- The first seat you could put 3 different people, the second
- seat you put 2 different people, and the last seat--
- well, there's only 1 person left.
- So it equals 3 factorial, which is equal to 6.
- This is equal to 3 factorial, which is equal to 6.
- Hope I'm not confusing.
- What I'm just trying to say is when you did a permutation we
- counted all of the different orders of how people could
- arrange themselves.
- And what I'm saying now is well, how many different ways
- can people arrange themselves?
- Well, it's going to be the number of places factorial
- because if we have 3 people in 3 spots or let's say,
- 4 people in 4 spots.
- The fourth spot can have 4 people, the second spot can
- have 3, and so forth, the third spot could have 2, and the
- last spot will only have 1.
- So it's the number of spots factorial is how many
- permutations we're counting.
- When we have just the same people, they're just playing
- musical chairs in the exact same seats.
- So on order to figure out the combination, so if we wanted to
- say how many people-- let's say if we had 5 people.
- How many different groups of 3 can be seated?
- And we don't want to double.
- We don't want to more than double count.
- I don't know what the word is for counting
- something six times.
- Well, it's just going to be the same thing as the permutation
- divided by all of the extra counting we did.
- We'll just divide by the number of ways that 3 people can
- arrange themselves in 3 seats.
- And that's 3 factorial.
- And I hope I'm making sense.
- Maybe I'll do a couple more examples in other videos.
- And definitely request it if you think this
- is extra confusing.
- So in general, if we say, what are the different ways that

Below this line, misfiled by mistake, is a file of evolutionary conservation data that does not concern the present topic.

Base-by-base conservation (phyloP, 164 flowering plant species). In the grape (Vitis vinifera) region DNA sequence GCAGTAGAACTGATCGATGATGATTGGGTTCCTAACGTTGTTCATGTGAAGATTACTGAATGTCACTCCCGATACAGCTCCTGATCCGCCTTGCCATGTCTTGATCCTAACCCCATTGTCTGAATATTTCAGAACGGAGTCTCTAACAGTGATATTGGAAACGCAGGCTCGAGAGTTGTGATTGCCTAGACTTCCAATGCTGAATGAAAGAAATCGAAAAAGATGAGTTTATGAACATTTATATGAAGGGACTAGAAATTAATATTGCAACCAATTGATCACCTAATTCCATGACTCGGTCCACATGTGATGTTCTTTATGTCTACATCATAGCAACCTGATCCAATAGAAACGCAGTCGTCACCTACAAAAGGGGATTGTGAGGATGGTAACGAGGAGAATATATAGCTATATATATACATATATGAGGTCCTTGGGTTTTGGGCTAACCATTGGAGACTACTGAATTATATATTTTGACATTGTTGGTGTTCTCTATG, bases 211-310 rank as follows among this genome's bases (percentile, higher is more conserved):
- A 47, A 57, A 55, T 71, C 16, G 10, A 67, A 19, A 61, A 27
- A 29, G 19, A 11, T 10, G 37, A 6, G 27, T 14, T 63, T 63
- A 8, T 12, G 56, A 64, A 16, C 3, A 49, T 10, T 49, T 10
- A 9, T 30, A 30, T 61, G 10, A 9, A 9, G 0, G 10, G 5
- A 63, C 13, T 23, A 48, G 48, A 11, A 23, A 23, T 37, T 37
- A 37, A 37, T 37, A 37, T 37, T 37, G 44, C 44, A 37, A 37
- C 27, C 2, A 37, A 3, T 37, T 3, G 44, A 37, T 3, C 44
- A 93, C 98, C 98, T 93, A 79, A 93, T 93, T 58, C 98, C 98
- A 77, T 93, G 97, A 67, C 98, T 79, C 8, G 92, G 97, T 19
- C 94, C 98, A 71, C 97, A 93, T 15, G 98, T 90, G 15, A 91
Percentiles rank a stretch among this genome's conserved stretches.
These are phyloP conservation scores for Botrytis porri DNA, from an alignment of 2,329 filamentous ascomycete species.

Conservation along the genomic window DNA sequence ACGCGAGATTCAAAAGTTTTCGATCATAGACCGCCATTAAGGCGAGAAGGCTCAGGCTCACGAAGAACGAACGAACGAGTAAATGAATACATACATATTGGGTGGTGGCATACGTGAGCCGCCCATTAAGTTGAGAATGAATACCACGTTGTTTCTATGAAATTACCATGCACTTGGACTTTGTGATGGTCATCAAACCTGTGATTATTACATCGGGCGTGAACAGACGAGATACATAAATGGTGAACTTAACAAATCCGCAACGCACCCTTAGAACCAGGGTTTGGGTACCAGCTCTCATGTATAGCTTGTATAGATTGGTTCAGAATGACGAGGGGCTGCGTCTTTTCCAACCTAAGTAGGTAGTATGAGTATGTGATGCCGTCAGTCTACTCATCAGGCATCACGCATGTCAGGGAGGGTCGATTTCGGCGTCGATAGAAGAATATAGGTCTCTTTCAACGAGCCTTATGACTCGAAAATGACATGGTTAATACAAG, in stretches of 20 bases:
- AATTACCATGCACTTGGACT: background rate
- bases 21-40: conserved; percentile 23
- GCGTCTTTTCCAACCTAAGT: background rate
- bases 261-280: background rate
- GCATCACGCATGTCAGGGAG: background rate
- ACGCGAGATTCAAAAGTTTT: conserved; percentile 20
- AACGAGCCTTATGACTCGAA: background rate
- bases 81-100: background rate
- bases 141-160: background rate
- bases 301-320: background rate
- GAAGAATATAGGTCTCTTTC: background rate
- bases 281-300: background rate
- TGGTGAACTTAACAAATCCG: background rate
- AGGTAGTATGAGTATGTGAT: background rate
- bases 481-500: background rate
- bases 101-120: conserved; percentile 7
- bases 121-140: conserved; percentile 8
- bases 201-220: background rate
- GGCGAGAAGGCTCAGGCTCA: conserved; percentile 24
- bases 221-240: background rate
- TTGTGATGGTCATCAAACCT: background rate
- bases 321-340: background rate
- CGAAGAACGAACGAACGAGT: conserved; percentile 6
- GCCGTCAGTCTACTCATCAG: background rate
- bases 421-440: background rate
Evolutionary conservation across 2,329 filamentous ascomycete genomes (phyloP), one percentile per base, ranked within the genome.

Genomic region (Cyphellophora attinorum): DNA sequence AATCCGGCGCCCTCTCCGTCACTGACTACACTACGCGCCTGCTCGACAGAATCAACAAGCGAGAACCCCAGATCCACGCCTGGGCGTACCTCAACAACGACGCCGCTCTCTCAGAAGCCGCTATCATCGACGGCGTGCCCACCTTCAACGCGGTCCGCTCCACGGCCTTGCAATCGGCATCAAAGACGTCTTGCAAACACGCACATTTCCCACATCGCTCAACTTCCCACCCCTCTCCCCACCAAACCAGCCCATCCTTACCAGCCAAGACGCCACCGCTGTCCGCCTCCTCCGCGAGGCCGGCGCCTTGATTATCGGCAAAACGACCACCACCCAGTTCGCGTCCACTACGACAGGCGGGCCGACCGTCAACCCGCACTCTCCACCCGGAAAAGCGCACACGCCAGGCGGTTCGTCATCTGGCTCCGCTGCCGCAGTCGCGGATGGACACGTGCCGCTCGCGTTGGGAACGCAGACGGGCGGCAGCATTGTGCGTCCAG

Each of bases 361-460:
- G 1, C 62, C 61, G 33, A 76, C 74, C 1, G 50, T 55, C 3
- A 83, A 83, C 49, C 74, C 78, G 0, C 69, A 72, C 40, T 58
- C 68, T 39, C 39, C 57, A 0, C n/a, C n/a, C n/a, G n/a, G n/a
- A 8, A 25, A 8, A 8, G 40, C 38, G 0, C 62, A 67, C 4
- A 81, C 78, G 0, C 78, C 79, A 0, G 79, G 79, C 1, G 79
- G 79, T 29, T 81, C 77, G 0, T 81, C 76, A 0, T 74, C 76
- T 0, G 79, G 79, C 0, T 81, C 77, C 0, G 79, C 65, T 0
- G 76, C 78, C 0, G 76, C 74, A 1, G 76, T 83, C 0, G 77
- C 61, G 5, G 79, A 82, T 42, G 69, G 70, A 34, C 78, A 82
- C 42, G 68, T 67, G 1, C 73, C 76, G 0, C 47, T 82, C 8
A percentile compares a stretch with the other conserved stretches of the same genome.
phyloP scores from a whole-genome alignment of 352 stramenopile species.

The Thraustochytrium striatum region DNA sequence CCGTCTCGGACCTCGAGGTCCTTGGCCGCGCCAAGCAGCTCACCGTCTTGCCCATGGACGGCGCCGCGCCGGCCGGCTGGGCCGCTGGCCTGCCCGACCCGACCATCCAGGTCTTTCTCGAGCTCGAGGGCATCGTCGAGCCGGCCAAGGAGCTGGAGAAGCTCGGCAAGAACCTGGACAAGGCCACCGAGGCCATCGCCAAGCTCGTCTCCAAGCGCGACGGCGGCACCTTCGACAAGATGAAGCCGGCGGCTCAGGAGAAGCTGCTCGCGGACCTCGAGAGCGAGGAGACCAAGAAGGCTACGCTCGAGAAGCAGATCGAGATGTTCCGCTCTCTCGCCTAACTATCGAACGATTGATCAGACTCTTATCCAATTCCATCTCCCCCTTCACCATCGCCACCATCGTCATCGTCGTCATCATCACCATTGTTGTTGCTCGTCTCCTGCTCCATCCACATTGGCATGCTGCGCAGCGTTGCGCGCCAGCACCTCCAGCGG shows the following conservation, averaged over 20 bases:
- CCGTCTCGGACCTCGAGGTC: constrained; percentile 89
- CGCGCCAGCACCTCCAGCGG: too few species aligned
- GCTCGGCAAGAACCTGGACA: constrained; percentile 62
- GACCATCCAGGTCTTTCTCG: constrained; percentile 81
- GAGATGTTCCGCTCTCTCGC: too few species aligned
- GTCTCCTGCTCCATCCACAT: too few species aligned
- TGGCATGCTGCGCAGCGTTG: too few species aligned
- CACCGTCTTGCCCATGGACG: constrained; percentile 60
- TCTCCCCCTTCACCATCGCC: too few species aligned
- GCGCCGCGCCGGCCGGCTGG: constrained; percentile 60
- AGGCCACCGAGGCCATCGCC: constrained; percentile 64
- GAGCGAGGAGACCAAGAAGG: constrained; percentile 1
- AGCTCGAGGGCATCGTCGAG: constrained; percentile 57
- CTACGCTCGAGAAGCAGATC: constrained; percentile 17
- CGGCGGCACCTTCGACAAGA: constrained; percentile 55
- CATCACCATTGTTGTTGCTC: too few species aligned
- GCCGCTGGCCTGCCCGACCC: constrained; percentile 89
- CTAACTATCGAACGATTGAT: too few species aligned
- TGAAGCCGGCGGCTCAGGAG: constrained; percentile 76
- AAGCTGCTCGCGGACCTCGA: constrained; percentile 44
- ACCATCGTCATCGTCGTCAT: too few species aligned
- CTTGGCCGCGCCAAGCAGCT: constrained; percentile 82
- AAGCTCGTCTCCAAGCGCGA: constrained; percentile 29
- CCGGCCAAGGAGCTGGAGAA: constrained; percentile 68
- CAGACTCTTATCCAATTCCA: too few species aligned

- n things can be chosen?
- Or the number of combinations that n things can be chosen
- into sets of r, where r is less than or equal to n.
- It's equal to the number of permutations you could create
- of putting n things into r spots, divided by r factorial.
- We're going to divide by the number of ways the r spots
- themselves could be rearranged because we don't want to
- count those as extra.
- And so if we go back to this formula up here, well, this
- was a k, but now we're saying it's an r.
- This is the same thing as-- so the permutations was
- n factorial over n minus r factorial.
- And now we're dividing everything by r factorial.
- So that equals-- let me just write this.
- This is often written as n choose r.
- Another way it's written is n choose r.
- This is called the binomial coefficient and we'll do a
- whole series of modules on that as well because this actually
- shows up in polynomial expansion when you take
- polynomials to powers.
- But this is equal to n factorial over r factorial
- divided by n minus r factorial.
- You could memorize this.
- You know, it's useful if you want to do things
- quickly on tests.
- But it's very important to think about where it came from.
- The n factorial over the n minus r factorial-- this
- is just the permutation.
- And what is that?
- Well, that was just the first r-- I guess you could call
- it the first r factors.
- The r largest factors of n factorial.
- That's all that is.
- And then when we do the combinations we divided by r
- factorial because we want to divide it by all the different
- arrangements that the people could seat themselves
- in r seats.
- Or, the balls could be placed in r cups.
- So in this situation if we want to know how many different
- groups of 3 can be selected from 5 people or from 5
- letters, it's going to be 5 factorial over 3 factorial
- times 5 minus 3 factorial.
- And that's 5 times 3 times 2 times 1, over-- 3
- factorial is just 6.
- We'll put that aside for a second.
- Divided by-- this is 3 factorial.
- 2 times 1.
- So notice, this is a permutation part right here.
- This term just gets rid of the two lowest factors.
- You get 5 times 3.
- Oh, sorry there's a 4.
- 5 times 4 times 3, which is the number of permutations.
- And then we divide by 6 because we get 6 permutations for
- really every combination.
- Maybe that confused you.
- But anyway, so we get 5 times 4 times 3 divided by 6.
- And that's what?
- 5 times 12 divided by 6, which is equal to 5 times 2.
- There's 10 possible ways that we can take sets of 3
- from a group of 5 things.
- See you in the next video.